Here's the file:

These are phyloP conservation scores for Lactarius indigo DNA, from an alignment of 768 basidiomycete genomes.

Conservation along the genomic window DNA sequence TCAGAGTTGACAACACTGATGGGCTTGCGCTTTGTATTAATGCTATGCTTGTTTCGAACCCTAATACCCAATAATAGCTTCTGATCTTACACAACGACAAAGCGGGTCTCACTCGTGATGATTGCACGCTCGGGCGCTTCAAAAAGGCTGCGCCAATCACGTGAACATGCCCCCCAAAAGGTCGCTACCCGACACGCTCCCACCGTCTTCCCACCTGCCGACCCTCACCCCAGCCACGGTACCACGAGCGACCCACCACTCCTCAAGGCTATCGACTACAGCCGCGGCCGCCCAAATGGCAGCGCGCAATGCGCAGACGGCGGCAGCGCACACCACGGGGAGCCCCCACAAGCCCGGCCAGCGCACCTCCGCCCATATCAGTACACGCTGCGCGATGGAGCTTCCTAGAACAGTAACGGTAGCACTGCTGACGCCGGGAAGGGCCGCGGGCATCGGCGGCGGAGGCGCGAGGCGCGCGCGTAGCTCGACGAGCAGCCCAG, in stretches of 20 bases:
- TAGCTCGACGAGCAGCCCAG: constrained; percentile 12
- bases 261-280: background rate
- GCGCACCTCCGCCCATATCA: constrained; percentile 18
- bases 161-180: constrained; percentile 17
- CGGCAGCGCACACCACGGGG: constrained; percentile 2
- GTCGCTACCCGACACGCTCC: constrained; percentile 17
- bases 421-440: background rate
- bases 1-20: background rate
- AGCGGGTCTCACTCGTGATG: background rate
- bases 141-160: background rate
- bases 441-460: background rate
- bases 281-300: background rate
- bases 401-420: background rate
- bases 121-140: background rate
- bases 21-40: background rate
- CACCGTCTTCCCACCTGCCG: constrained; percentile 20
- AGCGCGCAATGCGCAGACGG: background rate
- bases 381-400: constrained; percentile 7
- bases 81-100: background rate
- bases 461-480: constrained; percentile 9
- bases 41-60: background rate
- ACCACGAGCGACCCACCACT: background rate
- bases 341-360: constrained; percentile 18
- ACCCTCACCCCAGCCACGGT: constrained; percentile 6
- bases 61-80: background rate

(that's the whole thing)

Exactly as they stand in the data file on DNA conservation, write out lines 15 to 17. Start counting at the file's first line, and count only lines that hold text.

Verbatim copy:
- bases 401-420: background rate
- bases 121-140: background rate
- bases 21-40: background rate